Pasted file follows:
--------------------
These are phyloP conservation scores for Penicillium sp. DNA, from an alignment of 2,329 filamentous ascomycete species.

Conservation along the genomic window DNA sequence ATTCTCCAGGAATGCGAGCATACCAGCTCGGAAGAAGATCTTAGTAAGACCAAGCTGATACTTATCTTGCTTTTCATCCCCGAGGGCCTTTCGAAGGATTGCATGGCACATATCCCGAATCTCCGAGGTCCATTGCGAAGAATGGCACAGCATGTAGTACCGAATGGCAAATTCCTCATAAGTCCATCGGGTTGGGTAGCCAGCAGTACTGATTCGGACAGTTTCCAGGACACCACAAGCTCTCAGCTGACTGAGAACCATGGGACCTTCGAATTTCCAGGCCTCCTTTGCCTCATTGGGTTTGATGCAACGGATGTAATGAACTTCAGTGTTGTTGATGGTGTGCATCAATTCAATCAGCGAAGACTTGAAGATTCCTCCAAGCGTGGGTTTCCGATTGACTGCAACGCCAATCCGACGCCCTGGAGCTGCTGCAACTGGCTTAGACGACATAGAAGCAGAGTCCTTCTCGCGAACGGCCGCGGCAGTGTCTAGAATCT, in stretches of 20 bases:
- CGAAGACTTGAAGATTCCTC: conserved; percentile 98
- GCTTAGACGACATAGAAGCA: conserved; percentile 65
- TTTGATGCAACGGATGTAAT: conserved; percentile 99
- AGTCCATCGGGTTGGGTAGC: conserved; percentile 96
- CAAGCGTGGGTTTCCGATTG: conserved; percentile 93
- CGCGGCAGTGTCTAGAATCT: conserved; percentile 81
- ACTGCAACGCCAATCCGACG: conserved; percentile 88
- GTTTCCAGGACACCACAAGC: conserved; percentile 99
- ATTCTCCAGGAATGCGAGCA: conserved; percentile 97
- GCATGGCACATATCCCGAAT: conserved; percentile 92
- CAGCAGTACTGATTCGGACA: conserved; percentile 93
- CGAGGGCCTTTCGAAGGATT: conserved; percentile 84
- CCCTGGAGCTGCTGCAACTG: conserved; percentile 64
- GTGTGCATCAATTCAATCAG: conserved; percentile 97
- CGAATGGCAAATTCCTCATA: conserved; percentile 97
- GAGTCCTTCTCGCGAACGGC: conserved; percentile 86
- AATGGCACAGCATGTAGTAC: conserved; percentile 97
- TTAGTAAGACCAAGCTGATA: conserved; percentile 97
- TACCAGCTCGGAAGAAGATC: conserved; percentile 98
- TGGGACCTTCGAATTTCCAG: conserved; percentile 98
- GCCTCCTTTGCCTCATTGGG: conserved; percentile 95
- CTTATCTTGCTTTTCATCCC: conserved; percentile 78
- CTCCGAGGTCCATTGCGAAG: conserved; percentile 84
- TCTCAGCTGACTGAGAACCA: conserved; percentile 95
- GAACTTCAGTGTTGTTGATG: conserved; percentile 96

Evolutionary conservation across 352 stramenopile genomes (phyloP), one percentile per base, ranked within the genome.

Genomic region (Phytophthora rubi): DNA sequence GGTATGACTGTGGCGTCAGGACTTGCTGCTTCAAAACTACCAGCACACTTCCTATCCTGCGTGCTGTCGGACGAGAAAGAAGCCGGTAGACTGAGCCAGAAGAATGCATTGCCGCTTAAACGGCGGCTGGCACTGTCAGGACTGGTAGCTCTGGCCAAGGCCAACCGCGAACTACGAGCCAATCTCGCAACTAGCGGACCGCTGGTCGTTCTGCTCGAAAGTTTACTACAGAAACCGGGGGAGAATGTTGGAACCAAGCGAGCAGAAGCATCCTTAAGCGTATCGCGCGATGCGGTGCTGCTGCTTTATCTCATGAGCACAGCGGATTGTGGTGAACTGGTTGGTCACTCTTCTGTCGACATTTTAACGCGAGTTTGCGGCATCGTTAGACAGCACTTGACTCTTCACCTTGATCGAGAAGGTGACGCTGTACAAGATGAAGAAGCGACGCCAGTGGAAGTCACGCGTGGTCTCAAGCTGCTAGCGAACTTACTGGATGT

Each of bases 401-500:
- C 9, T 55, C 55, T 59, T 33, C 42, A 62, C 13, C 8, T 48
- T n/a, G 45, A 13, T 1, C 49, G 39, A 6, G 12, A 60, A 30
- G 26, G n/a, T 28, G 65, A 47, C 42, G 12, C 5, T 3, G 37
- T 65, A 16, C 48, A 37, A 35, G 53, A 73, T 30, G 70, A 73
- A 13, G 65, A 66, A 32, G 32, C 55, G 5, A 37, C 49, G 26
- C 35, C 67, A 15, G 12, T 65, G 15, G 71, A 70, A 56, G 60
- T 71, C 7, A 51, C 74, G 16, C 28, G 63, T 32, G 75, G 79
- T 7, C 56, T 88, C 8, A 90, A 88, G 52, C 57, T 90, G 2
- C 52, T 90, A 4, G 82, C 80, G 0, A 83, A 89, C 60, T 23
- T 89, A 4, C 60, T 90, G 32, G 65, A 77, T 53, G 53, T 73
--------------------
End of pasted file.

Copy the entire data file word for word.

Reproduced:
These are phyloP conservation scores for Penicillium sp. DNA, from an alignment of 2,329 filamentous ascomycete species.

Conservation along the genomic window DNA sequence ATTCTCCAGGAATGCGAGCATACCAGCTCGGAAGAAGATCTTAGTAAGACCAAGCTGATACTTATCTTGCTTTTCATCCCCGAGGGCCTTTCGAAGGATTGCATGGCACATATCCCGAATCTCCGAGGTCCATTGCGAAGAATGGCACAGCATGTAGTACCGAATGGCAAATTCCTCATAAGTCCATCGGGTTGGGTAGCCAGCAGTACTGATTCGGACAGTTTCCAGGACACCACAAGCTCTCAGCTGACTGAGAACCATGGGACCTTCGAATTTCCAGGCCTCCTTTGCCTCATTGGGTTTGATGCAACGGATGTAATGAACTTCAGTGTTGTTGATGGTGTGCATCAATTCAATCAGCGAAGACTTGAAGATTCCTCCAAGCGTGGGTTTCCGATTGACTGCAACGCCAATCCGACGCCCTGGAGCTGCTGCAACTGGCTTAGACGACATAGAAGCAGAGTCCTTCTCGCGAACGGCCGCGGCAGTGTCTAGAATCT, in stretches of 20 bases:
- CGAAGACTTGAAGATTCCTC: conserved; percentile 98
- GCTTAGACGACATAGAAGCA: conserved; percentile 65
- TTTGATGCAACGGATGTAAT: conserved; percentile 99
- AGTCCATCGGGTTGGGTAGC: conserved; percentile 96
- CAAGCGTGGGTTTCCGATTG: conserved; percentile 93
- CGCGGCAGTGTCTAGAATCT: conserved; percentile 81
- ACTGCAACGCCAATCCGACG: conserved; percentile 88
- GTTTCCAGGACACCACAAGC: conserved; percentile 99
- ATTCTCCAGGAATGCGAGCA: conserved; percentile 97
- GCATGGCACATATCCCGAAT: conserved; percentile 92
- CAGCAGTACTGATTCGGACA: conserved; percentile 93
- CGAGGGCCTTTCGAAGGATT: conserved; percentile 84
- CCCTGGAGCTGCTGCAACTG: conserved; percentile 64
- GTGTGCATCAATTCAATCAG: conserved; percentile 97
- CGAATGGCAAATTCCTCATA: conserved; percentile 97
- GAGTCCTTCTCGCGAACGGC: conserved; percentile 86
- AATGGCACAGCATGTAGTAC: conserved; percentile 97
- TTAGTAAGACCAAGCTGATA: conserved; percentile 97
- TACCAGCTCGGAAGAAGATC: conserved; percentile 98
- TGGGACCTTCGAATTTCCAG: conserved; percentile 98
- GCCTCCTTTGCCTCATTGGG: conserved; percentile 95
- CTTATCTTGCTTTTCATCCC: conserved; percentile 78
- CTCCGAGGTCCATTGCGAAG: conserved; percentile 84
- TCTCAGCTGACTGAGAACCA: conserved; percentile 95
- GAACTTCAGTGTTGTTGATG: conserved; percentile 96

Evolutionary conservation across 352 stramenopile genomes (phyloP), one percentile per base, ranked within the genome.

Genomic region (Phytophthora rubi): DNA sequence GGTATGACTGTGGCGTCAGGACTTGCTGCTTCAAAACTACCAGCACACTTCCTATCCTGCGTGCTGTCGGACGAGAAAGAAGCCGGTAGACTGAGCCAGAAGAATGCATTGCCGCTTAAACGGCGGCTGGCACTGTCAGGACTGGTAGCTCTGGCCAAGGCCAACCGCGAACTACGAGCCAATCTCGCAACTAGCGGACCGCTGGTCGTTCTGCTCGAAAGTTTACTACAGAAACCGGGGGAGAATGTTGGAACCAAGCGAGCAGAAGCATCCTTAAGCGTATCGCGCGATGCGGTGCTGCTGCTTTATCTCATGAGCACAGCGGATTGTGGTGAACTGGTTGGTCACTCTTCTGTCGACATTTTAACGCGAGTTTGCGGCATCGTTAGACAGCACTTGACTCTTCACCTTGATCGAGAAGGTGACGCTGTACAAGATGAAGAAGCGACGCCAGTGGAAGTCACGCGTGGTCTCAAGCTGCTAGCGAACTTACTGGATGT

Each of bases 401-500:
- C 9, T 55, C 55, T 59, T 33, C 42, A 62, C 13, C 8, T 48
- T n/a, G 45, A 13, T 1, C 49, G 39, A 6, G 12, A 60, A 30
- G 26, G n/a, T 28, G 65, A 47, C 42, G 12, C 5, T 3, G 37
- T 65, A 16, C 48, A 37, A 35, G 53, A 73, T 30, G 70, A 73
- A 13, G 65, A 66, A 32, G 32, C 55, G 5, A 37, C 49, G 26
- C 35, C 67, A 15, G 12, T 65, G 15, G 71, A 70, A 56, G 60
- T 71, C 7, A 51, C 74, G 16, C 28, G 63, T 32, G 75, G 79
- T 7, C 56, T 88, C 8, A 90, A 88, G 52, C 57, T 90, G 2
- C 52, T 90, A 4, G 82, C 80, G 0, A 83, A 89, C 60, T 23
- T 89, A 4, C 60, T 90, G 32, G 65, A 77, T 53, G 53, T 73